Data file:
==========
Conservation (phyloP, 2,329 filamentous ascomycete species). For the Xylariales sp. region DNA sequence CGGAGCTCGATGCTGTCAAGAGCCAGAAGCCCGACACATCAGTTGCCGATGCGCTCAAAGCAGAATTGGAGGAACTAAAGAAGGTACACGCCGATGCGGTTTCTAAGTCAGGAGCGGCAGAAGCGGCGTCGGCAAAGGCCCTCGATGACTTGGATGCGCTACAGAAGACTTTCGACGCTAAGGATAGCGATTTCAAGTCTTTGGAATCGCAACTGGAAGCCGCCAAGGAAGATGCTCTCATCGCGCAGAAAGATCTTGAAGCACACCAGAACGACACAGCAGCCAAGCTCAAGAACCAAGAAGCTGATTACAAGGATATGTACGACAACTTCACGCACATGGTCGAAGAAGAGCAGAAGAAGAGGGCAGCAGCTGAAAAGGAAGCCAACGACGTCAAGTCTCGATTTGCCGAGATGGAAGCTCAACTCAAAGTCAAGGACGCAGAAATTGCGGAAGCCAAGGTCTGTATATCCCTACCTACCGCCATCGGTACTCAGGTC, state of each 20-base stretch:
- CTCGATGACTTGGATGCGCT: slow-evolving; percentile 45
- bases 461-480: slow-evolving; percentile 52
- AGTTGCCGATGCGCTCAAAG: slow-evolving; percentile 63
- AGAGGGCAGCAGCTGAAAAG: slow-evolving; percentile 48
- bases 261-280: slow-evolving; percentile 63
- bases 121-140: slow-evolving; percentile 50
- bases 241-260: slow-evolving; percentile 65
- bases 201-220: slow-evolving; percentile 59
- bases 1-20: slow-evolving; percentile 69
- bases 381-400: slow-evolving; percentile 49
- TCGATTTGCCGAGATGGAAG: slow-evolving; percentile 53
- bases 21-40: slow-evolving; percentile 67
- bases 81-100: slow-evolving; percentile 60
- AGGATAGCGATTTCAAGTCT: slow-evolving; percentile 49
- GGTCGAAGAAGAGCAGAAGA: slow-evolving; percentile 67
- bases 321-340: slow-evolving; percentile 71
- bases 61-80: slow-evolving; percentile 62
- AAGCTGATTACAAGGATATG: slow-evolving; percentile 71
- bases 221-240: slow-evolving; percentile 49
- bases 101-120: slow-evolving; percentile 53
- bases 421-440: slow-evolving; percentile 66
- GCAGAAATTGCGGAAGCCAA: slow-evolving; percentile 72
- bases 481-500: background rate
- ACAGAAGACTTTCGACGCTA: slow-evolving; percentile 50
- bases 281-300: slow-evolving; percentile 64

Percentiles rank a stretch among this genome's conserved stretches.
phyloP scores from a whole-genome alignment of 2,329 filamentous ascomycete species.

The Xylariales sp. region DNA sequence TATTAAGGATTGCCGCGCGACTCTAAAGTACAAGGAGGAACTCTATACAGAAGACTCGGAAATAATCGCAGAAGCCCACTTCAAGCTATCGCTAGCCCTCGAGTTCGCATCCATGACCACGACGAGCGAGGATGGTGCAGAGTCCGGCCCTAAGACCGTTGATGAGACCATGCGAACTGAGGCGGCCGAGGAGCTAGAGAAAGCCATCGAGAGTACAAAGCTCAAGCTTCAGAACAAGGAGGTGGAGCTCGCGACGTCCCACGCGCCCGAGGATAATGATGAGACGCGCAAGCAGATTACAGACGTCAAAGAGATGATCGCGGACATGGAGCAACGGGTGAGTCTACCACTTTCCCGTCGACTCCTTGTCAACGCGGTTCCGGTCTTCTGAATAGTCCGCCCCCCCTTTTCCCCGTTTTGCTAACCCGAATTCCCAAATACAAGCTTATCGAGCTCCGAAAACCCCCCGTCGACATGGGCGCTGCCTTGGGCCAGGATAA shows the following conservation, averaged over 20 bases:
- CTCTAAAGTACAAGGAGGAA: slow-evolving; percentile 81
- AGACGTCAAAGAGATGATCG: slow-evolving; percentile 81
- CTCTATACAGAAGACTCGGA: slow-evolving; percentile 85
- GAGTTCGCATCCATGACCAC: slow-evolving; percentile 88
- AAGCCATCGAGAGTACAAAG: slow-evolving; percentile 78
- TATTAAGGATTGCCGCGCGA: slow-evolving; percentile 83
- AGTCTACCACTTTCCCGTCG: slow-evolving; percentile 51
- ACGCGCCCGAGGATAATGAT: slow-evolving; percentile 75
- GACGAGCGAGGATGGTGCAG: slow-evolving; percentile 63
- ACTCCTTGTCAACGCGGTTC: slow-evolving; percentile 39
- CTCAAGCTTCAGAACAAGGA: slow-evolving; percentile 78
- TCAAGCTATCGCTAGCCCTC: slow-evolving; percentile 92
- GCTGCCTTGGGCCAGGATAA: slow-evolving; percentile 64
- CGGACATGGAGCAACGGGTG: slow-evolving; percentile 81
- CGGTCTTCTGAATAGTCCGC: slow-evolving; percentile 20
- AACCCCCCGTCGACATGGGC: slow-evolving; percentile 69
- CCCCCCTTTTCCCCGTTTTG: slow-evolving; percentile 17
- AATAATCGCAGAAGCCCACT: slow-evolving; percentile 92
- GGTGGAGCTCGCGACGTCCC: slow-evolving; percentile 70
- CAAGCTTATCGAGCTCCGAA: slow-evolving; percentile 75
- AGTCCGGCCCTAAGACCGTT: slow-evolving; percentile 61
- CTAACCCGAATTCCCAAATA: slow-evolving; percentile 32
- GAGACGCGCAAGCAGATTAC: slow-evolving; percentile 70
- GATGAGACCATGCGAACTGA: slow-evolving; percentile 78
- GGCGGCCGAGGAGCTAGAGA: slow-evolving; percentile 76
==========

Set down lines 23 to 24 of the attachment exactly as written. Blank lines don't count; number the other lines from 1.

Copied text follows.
- GCAGAAATTGCGGAAGCCAA: slow-evolving; percentile 72
- bases 481-500: background rate